What do you need to be rescued from? What do you look for in a Saviour? These are questions that we encounter through the Gospel this week. It is Good Shepherd Sunday, the Sunday when Jesus tells a group of Pharisees who are disputing with Jesus over the man who has just been giving his sight, that he is the Good Shepherd and that he will give his life for the sheep.
Some important things we ought to keep in mind about shepherds. They are not the friendliest people. The are often out on their own with the flock and they are often outcast from the community. They are the sole defenders of the flock. They must know where the pastures are for the flock to eat, how long to stay and when to go. They need to be experts in the art of defense and of first aid. The staff is to drawn in the sheep to care for them and the rod is for defense of the flock and self.
And sheep, I am sorry to say, need rescue. Often. They are not the brightest of creatures. They get hurt and get lost on a regular basis. Here is something important about them though. They will not follow just anybody. They follow the voice of the one who cares for them. The shepherd is there for them from the moment they are born to the moment of their death. The shepherd is their life and they follow his voice – to whatever end. But they also are attacked by other, wild animals and they wander off to find better pastures and more food and need to be rescued.
The Gospel this week (John 10.11-21) is very much a parallel between the shepherd and the sheep along with Jesus and the Church. Jesus is the Good Shepherd and the Church are his sheep. It should be noted that the Pharisees are there too, as hirelings, though the picture of who they are is not flattering. They know and see this in what Jesus is saying and object to being painted as runaways.
Much of this section of the Gospel is the difference between the Pharisees and Jesus – a polemic about who the true leader (shepherd) is. The Church affirms Jesus as the ‘Good’ or ‘handsome and effective’ Shepherd. In doing so, there is also laid down for the leaders within the Church community, a pattern for ministry that asks, even demand everything of a shepherd, a pastor. Pastors cannot escape pain and suffering for the life of the flock, it is inherent in the life of those who do ministry and lead the community. It is what is meant, at least in part, by calling Jesus, “good”. Ministry is more than a job or even a profession. It is a vocation (Latin: vocation), a calling. We called first to know God and to be known by God then we are sent to make God known in the world. Ministry is not about what a particular person does, but rather how the community through all its people, serves God in the world.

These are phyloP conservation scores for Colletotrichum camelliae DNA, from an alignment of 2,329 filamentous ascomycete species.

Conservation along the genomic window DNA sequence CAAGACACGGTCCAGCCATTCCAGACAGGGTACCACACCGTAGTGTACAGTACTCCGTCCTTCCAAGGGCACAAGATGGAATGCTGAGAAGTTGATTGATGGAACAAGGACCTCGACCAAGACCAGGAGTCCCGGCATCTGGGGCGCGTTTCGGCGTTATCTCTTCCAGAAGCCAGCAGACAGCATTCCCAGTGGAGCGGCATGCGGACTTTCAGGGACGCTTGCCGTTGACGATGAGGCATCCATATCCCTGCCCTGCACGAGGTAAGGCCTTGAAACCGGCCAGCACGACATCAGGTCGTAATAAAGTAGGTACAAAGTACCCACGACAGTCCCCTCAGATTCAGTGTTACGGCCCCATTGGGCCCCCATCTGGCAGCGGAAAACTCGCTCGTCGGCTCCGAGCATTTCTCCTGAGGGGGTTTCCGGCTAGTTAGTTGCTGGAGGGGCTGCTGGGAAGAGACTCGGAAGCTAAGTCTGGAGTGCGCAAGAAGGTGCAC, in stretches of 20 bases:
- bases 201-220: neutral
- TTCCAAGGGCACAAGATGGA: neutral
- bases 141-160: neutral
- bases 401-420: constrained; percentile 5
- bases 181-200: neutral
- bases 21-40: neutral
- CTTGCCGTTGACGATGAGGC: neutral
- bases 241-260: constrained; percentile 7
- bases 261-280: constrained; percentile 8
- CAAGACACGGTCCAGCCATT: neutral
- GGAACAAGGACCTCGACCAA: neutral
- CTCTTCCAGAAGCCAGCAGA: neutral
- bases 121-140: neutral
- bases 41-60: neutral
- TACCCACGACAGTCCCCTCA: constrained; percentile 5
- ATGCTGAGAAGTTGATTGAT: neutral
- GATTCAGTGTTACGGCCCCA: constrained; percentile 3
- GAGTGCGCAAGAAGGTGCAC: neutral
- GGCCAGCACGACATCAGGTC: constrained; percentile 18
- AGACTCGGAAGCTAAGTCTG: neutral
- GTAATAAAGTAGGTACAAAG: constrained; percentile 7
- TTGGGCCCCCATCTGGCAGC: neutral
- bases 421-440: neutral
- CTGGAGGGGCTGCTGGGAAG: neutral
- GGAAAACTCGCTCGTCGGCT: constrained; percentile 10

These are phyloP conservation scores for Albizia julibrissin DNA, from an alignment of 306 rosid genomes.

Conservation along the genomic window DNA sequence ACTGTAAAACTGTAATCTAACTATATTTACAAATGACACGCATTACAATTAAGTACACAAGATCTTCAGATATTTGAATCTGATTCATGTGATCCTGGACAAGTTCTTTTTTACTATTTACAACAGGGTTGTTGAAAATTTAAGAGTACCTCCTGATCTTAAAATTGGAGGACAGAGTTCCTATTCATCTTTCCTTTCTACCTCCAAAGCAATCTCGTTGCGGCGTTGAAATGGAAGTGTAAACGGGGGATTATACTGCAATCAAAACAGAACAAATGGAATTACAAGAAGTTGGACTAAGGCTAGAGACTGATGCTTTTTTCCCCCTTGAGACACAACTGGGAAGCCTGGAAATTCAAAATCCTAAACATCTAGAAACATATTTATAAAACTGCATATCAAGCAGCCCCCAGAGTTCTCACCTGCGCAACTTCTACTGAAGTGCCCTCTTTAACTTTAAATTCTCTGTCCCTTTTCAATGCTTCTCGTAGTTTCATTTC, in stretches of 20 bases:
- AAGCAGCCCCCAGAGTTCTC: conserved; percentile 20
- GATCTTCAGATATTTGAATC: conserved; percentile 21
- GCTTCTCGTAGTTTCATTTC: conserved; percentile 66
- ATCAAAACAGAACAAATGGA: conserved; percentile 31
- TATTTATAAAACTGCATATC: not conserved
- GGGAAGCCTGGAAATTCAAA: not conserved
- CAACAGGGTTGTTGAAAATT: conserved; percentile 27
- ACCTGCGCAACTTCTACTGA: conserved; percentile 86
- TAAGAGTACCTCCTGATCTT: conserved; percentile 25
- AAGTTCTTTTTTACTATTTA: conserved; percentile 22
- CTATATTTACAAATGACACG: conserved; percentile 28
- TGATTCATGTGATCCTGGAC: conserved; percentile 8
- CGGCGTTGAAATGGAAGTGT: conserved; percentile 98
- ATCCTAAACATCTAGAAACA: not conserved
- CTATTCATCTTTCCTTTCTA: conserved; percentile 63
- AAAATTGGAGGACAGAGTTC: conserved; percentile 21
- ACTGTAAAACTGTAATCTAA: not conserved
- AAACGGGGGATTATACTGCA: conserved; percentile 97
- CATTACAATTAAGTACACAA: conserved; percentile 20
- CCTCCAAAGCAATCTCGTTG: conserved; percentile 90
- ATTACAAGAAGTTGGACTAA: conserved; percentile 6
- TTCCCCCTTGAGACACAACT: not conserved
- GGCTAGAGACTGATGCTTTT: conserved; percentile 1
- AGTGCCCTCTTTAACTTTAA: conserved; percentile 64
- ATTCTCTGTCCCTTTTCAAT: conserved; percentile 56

Think of it this way: growing up, we had lots of animals. Horses, chickens, ducks, dogs, cats amongst others. The interesting thing is that the animals knew who the real care taker was. Mom. I could feed them and do things for them, but it was always obvious where their true affections lay. The response to mom was deeper and more real than to anyone else. The same needs to be true for the Church where Jesus is concerned. Jesus gives through sacrifice of himself and his life. Pretenders don’t… they won’t let it all on the line when it matters. That’s the difference. They come in some other way and in doing so they are not able to bring life. They are not able to submit to the Father and to his will and so actually end up stealing life instead of giving it.
The very presence of Jesus in this place in this moment, creates division and marks out those who are the Israel of God. He knows them and they follow him because they know his voice. What can he rescue you from? Will you follow him?